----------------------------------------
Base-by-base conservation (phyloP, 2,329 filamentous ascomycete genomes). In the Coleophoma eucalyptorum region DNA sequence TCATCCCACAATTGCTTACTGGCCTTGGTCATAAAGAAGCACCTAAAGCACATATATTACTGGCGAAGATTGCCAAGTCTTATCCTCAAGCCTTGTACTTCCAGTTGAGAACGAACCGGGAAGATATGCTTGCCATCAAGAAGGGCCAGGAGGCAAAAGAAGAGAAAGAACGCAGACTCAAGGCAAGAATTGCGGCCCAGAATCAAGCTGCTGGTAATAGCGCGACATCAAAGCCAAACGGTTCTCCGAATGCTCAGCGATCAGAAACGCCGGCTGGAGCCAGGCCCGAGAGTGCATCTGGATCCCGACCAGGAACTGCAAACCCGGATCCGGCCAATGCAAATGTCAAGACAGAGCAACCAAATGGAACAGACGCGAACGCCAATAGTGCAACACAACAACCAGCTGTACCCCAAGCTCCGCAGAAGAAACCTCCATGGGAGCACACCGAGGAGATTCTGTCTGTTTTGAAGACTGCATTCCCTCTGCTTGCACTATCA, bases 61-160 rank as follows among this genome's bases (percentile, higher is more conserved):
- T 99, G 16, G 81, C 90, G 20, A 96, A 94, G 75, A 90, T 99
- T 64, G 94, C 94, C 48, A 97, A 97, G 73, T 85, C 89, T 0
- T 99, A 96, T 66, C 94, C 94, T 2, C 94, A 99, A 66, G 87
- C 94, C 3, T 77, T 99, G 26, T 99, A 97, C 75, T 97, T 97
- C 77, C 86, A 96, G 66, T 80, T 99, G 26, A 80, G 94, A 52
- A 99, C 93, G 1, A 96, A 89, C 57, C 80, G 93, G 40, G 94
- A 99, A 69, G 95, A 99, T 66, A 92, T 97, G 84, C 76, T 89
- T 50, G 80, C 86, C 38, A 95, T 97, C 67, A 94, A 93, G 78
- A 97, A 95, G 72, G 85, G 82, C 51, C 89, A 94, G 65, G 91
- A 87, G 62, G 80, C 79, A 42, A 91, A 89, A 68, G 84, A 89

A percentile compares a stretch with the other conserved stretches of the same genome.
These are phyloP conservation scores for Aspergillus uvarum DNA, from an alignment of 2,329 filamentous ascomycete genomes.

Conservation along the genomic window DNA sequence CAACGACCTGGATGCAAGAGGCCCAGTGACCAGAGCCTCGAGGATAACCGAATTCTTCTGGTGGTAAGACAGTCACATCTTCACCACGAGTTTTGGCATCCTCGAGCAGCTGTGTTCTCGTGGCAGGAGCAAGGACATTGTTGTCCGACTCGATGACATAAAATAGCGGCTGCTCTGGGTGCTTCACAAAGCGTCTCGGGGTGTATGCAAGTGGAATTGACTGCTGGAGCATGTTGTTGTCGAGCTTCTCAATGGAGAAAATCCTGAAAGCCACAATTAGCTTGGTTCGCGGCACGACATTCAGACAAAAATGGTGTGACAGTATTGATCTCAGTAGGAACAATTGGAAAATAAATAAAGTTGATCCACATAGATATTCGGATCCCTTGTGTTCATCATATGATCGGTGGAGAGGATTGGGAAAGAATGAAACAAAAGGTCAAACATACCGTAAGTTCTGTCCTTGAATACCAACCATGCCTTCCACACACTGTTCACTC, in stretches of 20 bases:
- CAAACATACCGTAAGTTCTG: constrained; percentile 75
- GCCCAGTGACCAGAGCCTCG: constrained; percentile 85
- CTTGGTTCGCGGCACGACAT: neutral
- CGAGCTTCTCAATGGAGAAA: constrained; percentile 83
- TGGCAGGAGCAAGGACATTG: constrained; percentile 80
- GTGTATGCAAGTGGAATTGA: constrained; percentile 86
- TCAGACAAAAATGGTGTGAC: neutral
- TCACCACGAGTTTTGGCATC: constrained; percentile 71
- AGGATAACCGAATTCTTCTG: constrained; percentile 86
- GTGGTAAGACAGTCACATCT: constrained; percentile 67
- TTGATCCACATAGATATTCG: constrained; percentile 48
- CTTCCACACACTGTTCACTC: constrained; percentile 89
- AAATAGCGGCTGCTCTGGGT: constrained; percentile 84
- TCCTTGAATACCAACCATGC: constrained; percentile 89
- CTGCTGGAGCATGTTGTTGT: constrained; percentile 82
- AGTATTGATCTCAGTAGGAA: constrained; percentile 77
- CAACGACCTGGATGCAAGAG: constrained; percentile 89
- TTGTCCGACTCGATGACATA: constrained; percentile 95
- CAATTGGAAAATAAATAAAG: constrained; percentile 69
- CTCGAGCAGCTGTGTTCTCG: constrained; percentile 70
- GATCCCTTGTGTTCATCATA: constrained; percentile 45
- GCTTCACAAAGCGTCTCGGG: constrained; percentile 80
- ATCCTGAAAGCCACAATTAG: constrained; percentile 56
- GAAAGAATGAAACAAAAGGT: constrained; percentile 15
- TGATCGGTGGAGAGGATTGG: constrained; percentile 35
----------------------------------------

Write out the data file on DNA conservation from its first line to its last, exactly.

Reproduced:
Base-by-base conservation (phyloP, 2,329 filamentous ascomycete genomes). In the Coleophoma eucalyptorum region DNA sequence TCATCCCACAATTGCTTACTGGCCTTGGTCATAAAGAAGCACCTAAAGCACATATATTACTGGCGAAGATTGCCAAGTCTTATCCTCAAGCCTTGTACTTCCAGTTGAGAACGAACCGGGAAGATATGCTTGCCATCAAGAAGGGCCAGGAGGCAAAAGAAGAGAAAGAACGCAGACTCAAGGCAAGAATTGCGGCCCAGAATCAAGCTGCTGGTAATAGCGCGACATCAAAGCCAAACGGTTCTCCGAATGCTCAGCGATCAGAAACGCCGGCTGGAGCCAGGCCCGAGAGTGCATCTGGATCCCGACCAGGAACTGCAAACCCGGATCCGGCCAATGCAAATGTCAAGACAGAGCAACCAAATGGAACAGACGCGAACGCCAATAGTGCAACACAACAACCAGCTGTACCCCAAGCTCCGCAGAAGAAACCTCCATGGGAGCACACCGAGGAGATTCTGTCTGTTTTGAAGACTGCATTCCCTCTGCTTGCACTATCA, bases 61-160 rank as follows among this genome's bases (percentile, higher is more conserved):
- T 99, G 16, G 81, C 90, G 20, A 96, A 94, G 75, A 90, T 99
- T 64, G 94, C 94, C 48, A 97, A 97, G 73, T 85, C 89, T 0
- T 99, A 96, T 66, C 94, C 94, T 2, C 94, A 99, A 66, G 87
- C 94, C 3, T 77, T 99, G 26, T 99, A 97, C 75, T 97, T 97
- C 77, C 86, A 96, G 66, T 80, T 99, G 26, A 80, G 94, A 52
- A 99, C 93, G 1, A 96, A 89, C 57, C 80, G 93, G 40, G 94
- A 99, A 69, G 95, A 99, T 66, A 92, T 97, G 84, C 76, T 89
- T 50, G 80, C 86, C 38, A 95, T 97, C 67, A 94, A 93, G 78
- A 97, A 95, G 72, G 85, G 82, C 51, C 89, A 94, G 65, G 91
- A 87, G 62, G 80, C 79, A 42, A 91, A 89, A 68, G 84, A 89

A percentile compares a stretch with the other conserved stretches of the same genome.
These are phyloP conservation scores for Aspergillus uvarum DNA, from an alignment of 2,329 filamentous ascomycete genomes.

Conservation along the genomic window DNA sequence CAACGACCTGGATGCAAGAGGCCCAGTGACCAGAGCCTCGAGGATAACCGAATTCTTCTGGTGGTAAGACAGTCACATCTTCACCACGAGTTTTGGCATCCTCGAGCAGCTGTGTTCTCGTGGCAGGAGCAAGGACATTGTTGTCCGACTCGATGACATAAAATAGCGGCTGCTCTGGGTGCTTCACAAAGCGTCTCGGGGTGTATGCAAGTGGAATTGACTGCTGGAGCATGTTGTTGTCGAGCTTCTCAATGGAGAAAATCCTGAAAGCCACAATTAGCTTGGTTCGCGGCACGACATTCAGACAAAAATGGTGTGACAGTATTGATCTCAGTAGGAACAATTGGAAAATAAATAAAGTTGATCCACATAGATATTCGGATCCCTTGTGTTCATCATATGATCGGTGGAGAGGATTGGGAAAGAATGAAACAAAAGGTCAAACATACCGTAAGTTCTGTCCTTGAATACCAACCATGCCTTCCACACACTGTTCACTC, in stretches of 20 bases:
- CAAACATACCGTAAGTTCTG: constrained; percentile 75
- GCCCAGTGACCAGAGCCTCG: constrained; percentile 85
- CTTGGTTCGCGGCACGACAT: neutral
- CGAGCTTCTCAATGGAGAAA: constrained; percentile 83
- TGGCAGGAGCAAGGACATTG: constrained; percentile 80
- GTGTATGCAAGTGGAATTGA: constrained; percentile 86
- TCAGACAAAAATGGTGTGAC: neutral
- TCACCACGAGTTTTGGCATC: constrained; percentile 71
- AGGATAACCGAATTCTTCTG: constrained; percentile 86
- GTGGTAAGACAGTCACATCT: constrained; percentile 67
- TTGATCCACATAGATATTCG: constrained; percentile 48
- CTTCCACACACTGTTCACTC: constrained; percentile 89
- AAATAGCGGCTGCTCTGGGT: constrained; percentile 84
- TCCTTGAATACCAACCATGC: constrained; percentile 89
- CTGCTGGAGCATGTTGTTGT: constrained; percentile 82
- AGTATTGATCTCAGTAGGAA: constrained; percentile 77
- CAACGACCTGGATGCAAGAG: constrained; percentile 89
- TTGTCCGACTCGATGACATA: constrained; percentile 95
- CAATTGGAAAATAAATAAAG: constrained; percentile 69
- CTCGAGCAGCTGTGTTCTCG: constrained; percentile 70
- GATCCCTTGTGTTCATCATA: constrained; percentile 45
- GCTTCACAAAGCGTCTCGGG: constrained; percentile 80
- ATCCTGAAAGCCACAATTAG: constrained; percentile 56
- GAAAGAATGAAACAAAAGGT: constrained; percentile 15
- TGATCGGTGGAGAGGATTGG: constrained; percentile 35